The motto of humanist scholarship, the battle cry of the humanists was Ad fontes! Back to the fountain!  Back to the sources!  In time, the demand for accuracy was also directed at the source:  the Bible.  It was important to read the Bible in its original languages, not through Jerome’s (347-420) Latin translation, known as the Vulgate.  Once scholars familiarized themselves with Greek they were able to read the New Testament as it was originally written. And when that happened, scholars found considerable mistranslations in the text, especially in texts that supported key components of Medieval theology. 

It’s not surprising that Ad fontes—back to the sources—became the rallying cry for the Protestant movement of the Church. At Princeton Seminary, the professor who taught me Calvin, was fond of saying that Ad fontes, back to the sources, should be embroidered on our pillows or framed and put on the walls of our homes as a constant reminder of this essential idea of Protestantism.  When Martin Luther (1483-1546) read the book of Romans, for example, in Greek, he discovered, as the theologian Karl Barth (1886-1968) would later say, “a strange new world in the Bible.”[7] Luther rediscovered the gospel, the importance of grace and faith and the meaning of words such as “righteousness;” and this reading of the biblical text brought into sharp relief, at least from his perspective and others, the distortions of dogma and the abuses of power within the Church.  Reform was needed.  It was a reform led and guided by a trust in the power of scripture, accurately translated from the original language—again, back to the sources—and read simply, which, then, had the ability to reform the Church, reform the people of God.

One of the mottos of the Reformed branch of Protestantism, the so-called Calvinists, of which we Presbyterians are theological heirs, was this marvelous saying: ecclesia reformata semper reformanda secundum verbum Dei, meaning “The Church reformed and always being reformed according to the Word of God.”  This is the quote I would have embroidered.  Ad fontes is great, but this one—semper reformanda secundum verbum Dei—is even better!  (Perhaps the Tuesday morning quilting group could take this on as a project.)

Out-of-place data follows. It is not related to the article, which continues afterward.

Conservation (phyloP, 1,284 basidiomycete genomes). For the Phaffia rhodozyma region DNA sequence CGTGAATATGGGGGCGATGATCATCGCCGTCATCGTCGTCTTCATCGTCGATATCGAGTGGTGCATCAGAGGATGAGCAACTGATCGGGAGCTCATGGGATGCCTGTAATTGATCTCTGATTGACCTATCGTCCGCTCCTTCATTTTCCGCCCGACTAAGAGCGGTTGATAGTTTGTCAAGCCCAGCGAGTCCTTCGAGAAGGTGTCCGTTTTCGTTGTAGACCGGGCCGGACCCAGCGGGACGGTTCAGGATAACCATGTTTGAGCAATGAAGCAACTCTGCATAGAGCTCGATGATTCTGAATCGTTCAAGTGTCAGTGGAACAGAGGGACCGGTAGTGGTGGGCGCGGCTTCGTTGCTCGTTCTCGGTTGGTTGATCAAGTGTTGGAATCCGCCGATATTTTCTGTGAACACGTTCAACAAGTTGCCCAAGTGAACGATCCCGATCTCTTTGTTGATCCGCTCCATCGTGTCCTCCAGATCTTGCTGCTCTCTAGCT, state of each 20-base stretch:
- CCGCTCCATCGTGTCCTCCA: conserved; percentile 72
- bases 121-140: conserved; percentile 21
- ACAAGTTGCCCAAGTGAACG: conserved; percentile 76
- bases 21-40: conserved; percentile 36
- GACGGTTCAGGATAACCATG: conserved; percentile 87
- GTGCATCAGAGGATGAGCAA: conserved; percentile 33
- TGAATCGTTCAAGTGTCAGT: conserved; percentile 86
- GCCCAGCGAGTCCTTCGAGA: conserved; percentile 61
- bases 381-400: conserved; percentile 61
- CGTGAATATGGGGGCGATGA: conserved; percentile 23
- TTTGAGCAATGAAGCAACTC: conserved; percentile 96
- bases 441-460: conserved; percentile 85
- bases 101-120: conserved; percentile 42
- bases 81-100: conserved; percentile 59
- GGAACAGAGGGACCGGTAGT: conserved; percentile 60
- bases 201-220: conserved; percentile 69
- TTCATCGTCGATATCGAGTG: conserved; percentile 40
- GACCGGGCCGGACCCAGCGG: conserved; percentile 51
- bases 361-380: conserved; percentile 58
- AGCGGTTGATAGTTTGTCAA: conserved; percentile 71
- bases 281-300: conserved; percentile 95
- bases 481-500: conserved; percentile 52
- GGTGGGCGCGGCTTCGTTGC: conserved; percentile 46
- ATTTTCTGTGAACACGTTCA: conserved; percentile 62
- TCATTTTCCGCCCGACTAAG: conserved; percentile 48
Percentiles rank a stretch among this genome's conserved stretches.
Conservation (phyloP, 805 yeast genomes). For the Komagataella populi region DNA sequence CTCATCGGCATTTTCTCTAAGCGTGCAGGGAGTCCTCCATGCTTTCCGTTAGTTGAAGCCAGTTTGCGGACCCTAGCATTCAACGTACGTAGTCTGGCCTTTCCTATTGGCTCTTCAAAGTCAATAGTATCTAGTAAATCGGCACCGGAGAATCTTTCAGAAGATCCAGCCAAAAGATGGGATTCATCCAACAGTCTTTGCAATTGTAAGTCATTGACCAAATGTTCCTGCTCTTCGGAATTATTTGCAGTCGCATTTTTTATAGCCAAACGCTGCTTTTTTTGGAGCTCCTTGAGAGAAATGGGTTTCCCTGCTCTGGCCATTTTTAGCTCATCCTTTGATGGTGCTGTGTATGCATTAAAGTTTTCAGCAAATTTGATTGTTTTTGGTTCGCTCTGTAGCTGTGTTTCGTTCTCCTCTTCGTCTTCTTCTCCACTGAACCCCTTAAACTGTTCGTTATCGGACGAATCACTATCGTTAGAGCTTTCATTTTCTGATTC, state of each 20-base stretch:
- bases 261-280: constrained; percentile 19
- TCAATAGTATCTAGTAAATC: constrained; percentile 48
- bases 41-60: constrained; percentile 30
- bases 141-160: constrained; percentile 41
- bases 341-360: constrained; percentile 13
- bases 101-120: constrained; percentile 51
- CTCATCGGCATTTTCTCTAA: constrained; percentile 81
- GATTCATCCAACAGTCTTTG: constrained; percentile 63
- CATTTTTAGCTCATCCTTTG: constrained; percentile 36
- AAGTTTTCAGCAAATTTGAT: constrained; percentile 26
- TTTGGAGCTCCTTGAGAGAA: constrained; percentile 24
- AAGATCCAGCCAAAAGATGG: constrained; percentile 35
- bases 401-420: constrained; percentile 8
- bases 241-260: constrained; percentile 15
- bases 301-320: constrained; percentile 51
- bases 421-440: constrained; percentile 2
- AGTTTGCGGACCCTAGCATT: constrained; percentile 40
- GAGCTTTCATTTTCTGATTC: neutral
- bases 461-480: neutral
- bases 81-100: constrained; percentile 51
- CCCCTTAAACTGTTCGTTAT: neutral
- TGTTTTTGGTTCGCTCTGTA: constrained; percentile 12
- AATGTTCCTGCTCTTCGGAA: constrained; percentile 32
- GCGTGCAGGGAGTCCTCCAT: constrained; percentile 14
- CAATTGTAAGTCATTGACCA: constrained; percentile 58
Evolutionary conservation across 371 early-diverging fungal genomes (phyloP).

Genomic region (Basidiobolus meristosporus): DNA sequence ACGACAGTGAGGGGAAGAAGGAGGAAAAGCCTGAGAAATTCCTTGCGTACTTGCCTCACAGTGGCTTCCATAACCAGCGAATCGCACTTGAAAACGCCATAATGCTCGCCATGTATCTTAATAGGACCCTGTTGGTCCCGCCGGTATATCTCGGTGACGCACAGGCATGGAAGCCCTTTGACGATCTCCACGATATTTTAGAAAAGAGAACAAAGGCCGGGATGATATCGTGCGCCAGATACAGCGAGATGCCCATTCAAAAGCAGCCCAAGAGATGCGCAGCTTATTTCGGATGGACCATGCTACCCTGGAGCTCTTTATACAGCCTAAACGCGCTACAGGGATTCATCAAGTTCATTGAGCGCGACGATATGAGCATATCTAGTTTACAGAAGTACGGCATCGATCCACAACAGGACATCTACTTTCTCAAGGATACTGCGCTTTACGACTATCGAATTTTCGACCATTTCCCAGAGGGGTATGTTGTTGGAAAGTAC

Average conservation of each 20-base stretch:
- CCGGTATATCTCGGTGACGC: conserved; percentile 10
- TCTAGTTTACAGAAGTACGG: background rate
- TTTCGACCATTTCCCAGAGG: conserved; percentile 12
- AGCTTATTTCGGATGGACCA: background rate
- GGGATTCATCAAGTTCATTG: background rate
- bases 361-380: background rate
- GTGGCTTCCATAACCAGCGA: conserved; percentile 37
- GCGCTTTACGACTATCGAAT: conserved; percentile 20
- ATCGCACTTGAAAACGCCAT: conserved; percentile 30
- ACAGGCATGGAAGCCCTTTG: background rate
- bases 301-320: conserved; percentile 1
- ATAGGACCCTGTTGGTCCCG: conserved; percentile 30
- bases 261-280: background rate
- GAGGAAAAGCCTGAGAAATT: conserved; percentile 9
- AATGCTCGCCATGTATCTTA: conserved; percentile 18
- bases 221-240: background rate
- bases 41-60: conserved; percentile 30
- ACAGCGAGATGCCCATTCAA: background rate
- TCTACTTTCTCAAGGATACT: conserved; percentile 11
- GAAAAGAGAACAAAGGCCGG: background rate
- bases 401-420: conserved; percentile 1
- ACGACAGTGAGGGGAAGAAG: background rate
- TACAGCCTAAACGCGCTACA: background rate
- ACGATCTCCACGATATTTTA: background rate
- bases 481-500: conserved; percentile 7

Reformation Wall, Geneva, Switzerland
Reformed and always being reformed—how?—according the Word of God.  This quote doesn’t justify reform just for the sake of reform.  It’s not supporting reform for reform’s sake. Instead, it emphasizes the power of God’s Word—when it’s read and preached and heard and practiced—to bring about the needed and necessary ongoing reform of the Church and God’s people.

It’s the divine Word that forms and reforms us. But, what do we mean by “Word”?  Say “Word of God” and the first thing that comes to mind is probably the Bible. It’s true that the reading of the Bible has the capacity to reform us.  Translating the Bible in one’s own language and giving one the opportunity to read it for oneself is one of the greatest gifts of the Reformation, both to the Church and to the world.  But it’s also risky. 

If the Bible is the Word of God, if it has that kind of authority, then we better make sure we have a good translation of the text.  And we better make sure we know how to interpret the text. This means we better make sure that we’re accessing the absolute best scholarship available to help us read it, verse by verse by verse.  Because the Bible, like any text, has been and can be used for destructive ends, it can be used as a weapon; it can cause great damage in the wrong hands.  Most of the divisions in the Church over the last 500 years after the Reformation, right up to present day, can find their origins in differing views of what the Bible actually says.  As a result, it’s easy to see why people have turned away from the Bible—either because it’s too demanding to read or because it’s become too divisive.